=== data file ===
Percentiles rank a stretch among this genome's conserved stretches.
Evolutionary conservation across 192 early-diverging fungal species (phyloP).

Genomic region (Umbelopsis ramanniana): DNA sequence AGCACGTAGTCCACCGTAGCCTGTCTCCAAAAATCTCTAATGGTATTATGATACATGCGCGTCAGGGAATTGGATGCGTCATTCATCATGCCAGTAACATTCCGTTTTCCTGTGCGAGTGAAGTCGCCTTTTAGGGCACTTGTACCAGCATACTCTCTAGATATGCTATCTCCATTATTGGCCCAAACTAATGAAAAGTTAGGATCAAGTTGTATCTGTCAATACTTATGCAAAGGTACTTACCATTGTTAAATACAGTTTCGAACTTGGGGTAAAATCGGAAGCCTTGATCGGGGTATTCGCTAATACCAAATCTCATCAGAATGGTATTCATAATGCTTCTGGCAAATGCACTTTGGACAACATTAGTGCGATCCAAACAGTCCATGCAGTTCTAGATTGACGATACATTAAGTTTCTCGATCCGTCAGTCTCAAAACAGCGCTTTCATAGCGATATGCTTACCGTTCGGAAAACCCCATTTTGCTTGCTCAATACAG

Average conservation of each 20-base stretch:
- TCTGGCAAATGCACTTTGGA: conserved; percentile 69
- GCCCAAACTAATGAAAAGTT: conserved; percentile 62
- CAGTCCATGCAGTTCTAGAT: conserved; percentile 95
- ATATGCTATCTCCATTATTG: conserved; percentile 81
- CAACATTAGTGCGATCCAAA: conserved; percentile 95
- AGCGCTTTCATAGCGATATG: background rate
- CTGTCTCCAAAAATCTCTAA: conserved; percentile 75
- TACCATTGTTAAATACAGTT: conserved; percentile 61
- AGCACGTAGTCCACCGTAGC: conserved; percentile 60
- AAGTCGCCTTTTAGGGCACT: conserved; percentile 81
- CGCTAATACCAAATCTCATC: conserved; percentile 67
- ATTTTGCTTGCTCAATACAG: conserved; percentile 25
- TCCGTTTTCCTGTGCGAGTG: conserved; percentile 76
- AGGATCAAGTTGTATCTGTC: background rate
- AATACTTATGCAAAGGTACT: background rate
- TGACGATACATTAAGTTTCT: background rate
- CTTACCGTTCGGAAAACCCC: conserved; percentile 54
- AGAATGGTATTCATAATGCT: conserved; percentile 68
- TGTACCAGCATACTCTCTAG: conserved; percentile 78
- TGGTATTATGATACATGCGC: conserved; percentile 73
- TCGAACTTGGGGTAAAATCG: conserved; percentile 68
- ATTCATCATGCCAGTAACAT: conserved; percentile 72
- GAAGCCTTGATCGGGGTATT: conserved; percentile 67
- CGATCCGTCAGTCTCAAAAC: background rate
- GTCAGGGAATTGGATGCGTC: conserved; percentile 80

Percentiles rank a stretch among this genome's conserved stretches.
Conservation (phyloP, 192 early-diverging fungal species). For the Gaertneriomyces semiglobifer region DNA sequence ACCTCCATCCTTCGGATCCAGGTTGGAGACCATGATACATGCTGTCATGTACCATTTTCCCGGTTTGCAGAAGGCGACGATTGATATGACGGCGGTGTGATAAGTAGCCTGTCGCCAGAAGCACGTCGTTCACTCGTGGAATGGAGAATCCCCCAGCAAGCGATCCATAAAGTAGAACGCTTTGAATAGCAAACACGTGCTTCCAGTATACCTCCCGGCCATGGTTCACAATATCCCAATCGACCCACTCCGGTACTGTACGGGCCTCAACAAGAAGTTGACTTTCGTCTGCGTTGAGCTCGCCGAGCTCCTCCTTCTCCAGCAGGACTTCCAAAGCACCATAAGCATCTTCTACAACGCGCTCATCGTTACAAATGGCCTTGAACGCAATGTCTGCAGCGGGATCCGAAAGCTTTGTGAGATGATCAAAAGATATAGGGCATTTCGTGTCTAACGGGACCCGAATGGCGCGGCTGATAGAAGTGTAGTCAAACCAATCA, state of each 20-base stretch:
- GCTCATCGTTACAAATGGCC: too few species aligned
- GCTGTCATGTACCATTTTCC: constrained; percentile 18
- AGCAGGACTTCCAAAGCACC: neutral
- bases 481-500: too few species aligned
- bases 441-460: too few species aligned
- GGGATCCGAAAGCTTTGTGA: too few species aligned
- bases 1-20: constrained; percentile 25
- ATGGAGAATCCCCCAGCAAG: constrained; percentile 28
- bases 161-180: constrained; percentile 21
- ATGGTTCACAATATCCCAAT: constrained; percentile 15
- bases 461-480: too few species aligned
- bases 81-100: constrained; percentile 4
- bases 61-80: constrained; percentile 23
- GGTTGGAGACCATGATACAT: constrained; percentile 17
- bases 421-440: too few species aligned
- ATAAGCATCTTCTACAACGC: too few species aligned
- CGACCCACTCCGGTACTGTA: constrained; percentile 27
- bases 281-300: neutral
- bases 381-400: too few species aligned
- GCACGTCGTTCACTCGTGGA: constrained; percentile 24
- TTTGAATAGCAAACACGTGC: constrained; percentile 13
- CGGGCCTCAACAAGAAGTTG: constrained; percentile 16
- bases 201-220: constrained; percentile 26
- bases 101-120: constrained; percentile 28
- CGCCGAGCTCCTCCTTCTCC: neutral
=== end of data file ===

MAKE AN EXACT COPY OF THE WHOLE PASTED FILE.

Percentiles rank a stretch among this genome's conserved stretches.
Evolutionary conservation across 192 early-diverging fungal species (phyloP).

Genomic region (Umbelopsis ramanniana): DNA sequence AGCACGTAGTCCACCGTAGCCTGTCTCCAAAAATCTCTAATGGTATTATGATACATGCGCGTCAGGGAATTGGATGCGTCATTCATCATGCCAGTAACATTCCGTTTTCCTGTGCGAGTGAAGTCGCCTTTTAGGGCACTTGTACCAGCATACTCTCTAGATATGCTATCTCCATTATTGGCCCAAACTAATGAAAAGTTAGGATCAAGTTGTATCTGTCAATACTTATGCAAAGGTACTTACCATTGTTAAATACAGTTTCGAACTTGGGGTAAAATCGGAAGCCTTGATCGGGGTATTCGCTAATACCAAATCTCATCAGAATGGTATTCATAATGCTTCTGGCAAATGCACTTTGGACAACATTAGTGCGATCCAAACAGTCCATGCAGTTCTAGATTGACGATACATTAAGTTTCTCGATCCGTCAGTCTCAAAACAGCGCTTTCATAGCGATATGCTTACCGTTCGGAAAACCCCATTTTGCTTGCTCAATACAG

Average conservation of each 20-base stretch:
- TCTGGCAAATGCACTTTGGA: conserved; percentile 69
- GCCCAAACTAATGAAAAGTT: conserved; percentile 62
- CAGTCCATGCAGTTCTAGAT: conserved; percentile 95
- ATATGCTATCTCCATTATTG: conserved; percentile 81
- CAACATTAGTGCGATCCAAA: conserved; percentile 95
- AGCGCTTTCATAGCGATATG: background rate
- CTGTCTCCAAAAATCTCTAA: conserved; percentile 75
- TACCATTGTTAAATACAGTT: conserved; percentile 61
- AGCACGTAGTCCACCGTAGC: conserved; percentile 60
- AAGTCGCCTTTTAGGGCACT: conserved; percentile 81
- CGCTAATACCAAATCTCATC: conserved; percentile 67
- ATTTTGCTTGCTCAATACAG: conserved; percentile 25
- TCCGTTTTCCTGTGCGAGTG: conserved; percentile 76
- AGGATCAAGTTGTATCTGTC: background rate
- AATACTTATGCAAAGGTACT: background rate
- TGACGATACATTAAGTTTCT: background rate
- CTTACCGTTCGGAAAACCCC: conserved; percentile 54
- AGAATGGTATTCATAATGCT: conserved; percentile 68
- TGTACCAGCATACTCTCTAG: conserved; percentile 78
- TGGTATTATGATACATGCGC: conserved; percentile 73
- TCGAACTTGGGGTAAAATCG: conserved; percentile 68
- ATTCATCATGCCAGTAACAT: conserved; percentile 72
- GAAGCCTTGATCGGGGTATT: conserved; percentile 67
- CGATCCGTCAGTCTCAAAAC: background rate
- GTCAGGGAATTGGATGCGTC: conserved; percentile 80

Percentiles rank a stretch among this genome's conserved stretches.
Conservation (phyloP, 192 early-diverging fungal species). For the Gaertneriomyces semiglobifer region DNA sequence ACCTCCATCCTTCGGATCCAGGTTGGAGACCATGATACATGCTGTCATGTACCATTTTCCCGGTTTGCAGAAGGCGACGATTGATATGACGGCGGTGTGATAAGTAGCCTGTCGCCAGAAGCACGTCGTTCACTCGTGGAATGGAGAATCCCCCAGCAAGCGATCCATAAAGTAGAACGCTTTGAATAGCAAACACGTGCTTCCAGTATACCTCCCGGCCATGGTTCACAATATCCCAATCGACCCACTCCGGTACTGTACGGGCCTCAACAAGAAGTTGACTTTCGTCTGCGTTGAGCTCGCCGAGCTCCTCCTTCTCCAGCAGGACTTCCAAAGCACCATAAGCATCTTCTACAACGCGCTCATCGTTACAAATGGCCTTGAACGCAATGTCTGCAGCGGGATCCGAAAGCTTTGTGAGATGATCAAAAGATATAGGGCATTTCGTGTCTAACGGGACCCGAATGGCGCGGCTGATAGAAGTGTAGTCAAACCAATCA, state of each 20-base stretch:
- GCTCATCGTTACAAATGGCC: too few species aligned
- GCTGTCATGTACCATTTTCC: constrained; percentile 18
- AGCAGGACTTCCAAAGCACC: neutral
- bases 481-500: too few species aligned
- bases 441-460: too few species aligned
- GGGATCCGAAAGCTTTGTGA: too few species aligned
- bases 1-20: constrained; percentile 25
- ATGGAGAATCCCCCAGCAAG: constrained; percentile 28
- bases 161-180: constrained; percentile 21
- ATGGTTCACAATATCCCAAT: constrained; percentile 15
- bases 461-480: too few species aligned
- bases 81-100: constrained; percentile 4
- bases 61-80: constrained; percentile 23
- GGTTGGAGACCATGATACAT: constrained; percentile 17
- bases 421-440: too few species aligned
- ATAAGCATCTTCTACAACGC: too few species aligned
- CGACCCACTCCGGTACTGTA: constrained; percentile 27
- bases 281-300: neutral
- bases 381-400: too few species aligned
- GCACGTCGTTCACTCGTGGA: constrained; percentile 24
- TTTGAATAGCAAACACGTGC: constrained; percentile 13
- CGGGCCTCAACAAGAAGTTG: constrained; percentile 16
- bases 201-220: constrained; percentile 26
- bases 101-120: constrained; percentile 28
- CGCCGAGCTCCTCCTTCTCC: neutral